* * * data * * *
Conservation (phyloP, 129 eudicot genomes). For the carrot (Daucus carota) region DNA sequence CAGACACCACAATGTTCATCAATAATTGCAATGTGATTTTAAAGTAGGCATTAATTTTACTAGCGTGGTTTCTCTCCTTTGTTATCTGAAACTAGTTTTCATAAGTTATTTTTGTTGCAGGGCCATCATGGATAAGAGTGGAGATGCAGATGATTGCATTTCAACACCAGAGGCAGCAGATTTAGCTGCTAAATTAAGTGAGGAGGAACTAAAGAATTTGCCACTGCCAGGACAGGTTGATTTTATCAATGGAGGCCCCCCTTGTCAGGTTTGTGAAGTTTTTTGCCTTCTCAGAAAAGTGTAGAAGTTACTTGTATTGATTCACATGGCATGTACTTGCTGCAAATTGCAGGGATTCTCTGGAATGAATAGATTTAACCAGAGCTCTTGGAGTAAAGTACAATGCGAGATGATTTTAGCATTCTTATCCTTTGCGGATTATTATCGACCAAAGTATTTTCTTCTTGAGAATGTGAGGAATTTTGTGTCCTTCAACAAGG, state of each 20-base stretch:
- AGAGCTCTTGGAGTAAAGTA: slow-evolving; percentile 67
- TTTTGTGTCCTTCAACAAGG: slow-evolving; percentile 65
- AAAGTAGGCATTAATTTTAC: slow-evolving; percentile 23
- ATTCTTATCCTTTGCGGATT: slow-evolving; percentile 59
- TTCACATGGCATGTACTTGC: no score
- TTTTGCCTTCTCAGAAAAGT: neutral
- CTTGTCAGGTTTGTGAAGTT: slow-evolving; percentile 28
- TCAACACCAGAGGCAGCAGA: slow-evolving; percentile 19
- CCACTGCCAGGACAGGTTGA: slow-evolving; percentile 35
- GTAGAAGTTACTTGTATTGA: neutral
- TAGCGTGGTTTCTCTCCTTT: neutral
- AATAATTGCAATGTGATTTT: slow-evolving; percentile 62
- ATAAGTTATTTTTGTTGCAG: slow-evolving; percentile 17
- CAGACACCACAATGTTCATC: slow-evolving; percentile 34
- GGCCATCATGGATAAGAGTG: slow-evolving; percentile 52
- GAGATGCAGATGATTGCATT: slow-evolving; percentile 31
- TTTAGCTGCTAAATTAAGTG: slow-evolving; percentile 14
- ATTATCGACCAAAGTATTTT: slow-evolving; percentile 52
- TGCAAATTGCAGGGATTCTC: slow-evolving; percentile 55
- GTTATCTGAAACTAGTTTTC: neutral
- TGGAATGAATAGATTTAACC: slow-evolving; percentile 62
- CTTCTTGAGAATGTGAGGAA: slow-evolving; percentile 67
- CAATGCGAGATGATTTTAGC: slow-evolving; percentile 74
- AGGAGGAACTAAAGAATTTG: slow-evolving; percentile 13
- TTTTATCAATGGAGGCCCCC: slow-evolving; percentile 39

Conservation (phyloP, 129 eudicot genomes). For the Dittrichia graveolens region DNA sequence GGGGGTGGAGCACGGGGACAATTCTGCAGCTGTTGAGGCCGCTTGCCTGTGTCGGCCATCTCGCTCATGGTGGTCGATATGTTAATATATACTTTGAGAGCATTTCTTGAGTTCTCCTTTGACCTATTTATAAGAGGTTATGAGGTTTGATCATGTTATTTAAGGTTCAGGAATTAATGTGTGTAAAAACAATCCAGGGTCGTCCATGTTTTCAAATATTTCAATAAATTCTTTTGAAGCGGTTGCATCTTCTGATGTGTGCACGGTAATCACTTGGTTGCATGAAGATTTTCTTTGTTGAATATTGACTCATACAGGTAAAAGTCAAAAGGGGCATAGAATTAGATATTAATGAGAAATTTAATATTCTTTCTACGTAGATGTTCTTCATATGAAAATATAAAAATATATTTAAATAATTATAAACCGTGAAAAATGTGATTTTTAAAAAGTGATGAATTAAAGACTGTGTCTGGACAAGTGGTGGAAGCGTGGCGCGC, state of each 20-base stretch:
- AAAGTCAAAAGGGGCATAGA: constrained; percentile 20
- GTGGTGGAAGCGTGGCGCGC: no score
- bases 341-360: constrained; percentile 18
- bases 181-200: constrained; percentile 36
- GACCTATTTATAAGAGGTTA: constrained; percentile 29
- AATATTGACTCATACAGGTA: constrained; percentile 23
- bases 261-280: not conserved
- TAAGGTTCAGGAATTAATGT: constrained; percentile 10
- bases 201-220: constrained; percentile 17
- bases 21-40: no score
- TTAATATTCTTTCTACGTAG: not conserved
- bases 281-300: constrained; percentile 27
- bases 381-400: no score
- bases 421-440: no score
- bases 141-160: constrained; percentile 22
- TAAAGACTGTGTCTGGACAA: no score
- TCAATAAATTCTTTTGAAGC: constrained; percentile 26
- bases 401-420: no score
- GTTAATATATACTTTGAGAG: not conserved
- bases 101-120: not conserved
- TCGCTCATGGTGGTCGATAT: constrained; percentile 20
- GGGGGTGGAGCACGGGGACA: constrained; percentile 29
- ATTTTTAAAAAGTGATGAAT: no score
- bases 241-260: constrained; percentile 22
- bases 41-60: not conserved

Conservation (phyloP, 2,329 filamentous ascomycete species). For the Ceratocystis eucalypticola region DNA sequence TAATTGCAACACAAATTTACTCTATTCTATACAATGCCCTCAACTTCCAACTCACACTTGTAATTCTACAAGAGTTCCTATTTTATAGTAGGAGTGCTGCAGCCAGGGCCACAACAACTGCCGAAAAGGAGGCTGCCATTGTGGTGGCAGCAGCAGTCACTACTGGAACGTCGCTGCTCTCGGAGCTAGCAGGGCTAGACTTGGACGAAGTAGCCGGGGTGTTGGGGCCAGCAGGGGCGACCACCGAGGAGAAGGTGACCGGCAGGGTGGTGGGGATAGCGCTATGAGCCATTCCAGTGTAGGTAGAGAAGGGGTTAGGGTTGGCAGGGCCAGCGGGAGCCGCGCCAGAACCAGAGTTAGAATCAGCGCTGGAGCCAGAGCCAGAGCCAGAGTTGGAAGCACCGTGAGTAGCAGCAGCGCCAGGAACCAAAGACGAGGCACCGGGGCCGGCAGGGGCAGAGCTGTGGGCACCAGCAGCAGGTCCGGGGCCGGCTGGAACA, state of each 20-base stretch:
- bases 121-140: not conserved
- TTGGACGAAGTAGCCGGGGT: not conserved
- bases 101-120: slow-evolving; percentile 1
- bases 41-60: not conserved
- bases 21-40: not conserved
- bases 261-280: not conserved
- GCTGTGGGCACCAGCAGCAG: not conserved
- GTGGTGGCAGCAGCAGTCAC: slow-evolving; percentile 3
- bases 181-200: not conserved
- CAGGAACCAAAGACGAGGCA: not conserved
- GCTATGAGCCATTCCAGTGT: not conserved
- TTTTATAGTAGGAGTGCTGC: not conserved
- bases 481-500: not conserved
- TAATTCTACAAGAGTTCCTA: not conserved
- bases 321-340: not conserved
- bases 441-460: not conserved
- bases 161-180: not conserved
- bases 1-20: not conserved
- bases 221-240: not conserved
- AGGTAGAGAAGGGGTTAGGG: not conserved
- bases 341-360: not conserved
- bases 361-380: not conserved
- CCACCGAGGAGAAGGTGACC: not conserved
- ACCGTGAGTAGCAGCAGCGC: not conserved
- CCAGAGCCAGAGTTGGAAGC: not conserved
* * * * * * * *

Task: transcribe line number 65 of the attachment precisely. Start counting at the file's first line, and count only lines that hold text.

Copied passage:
- TTTTATAGTAGGAGTGCTGC: not conserved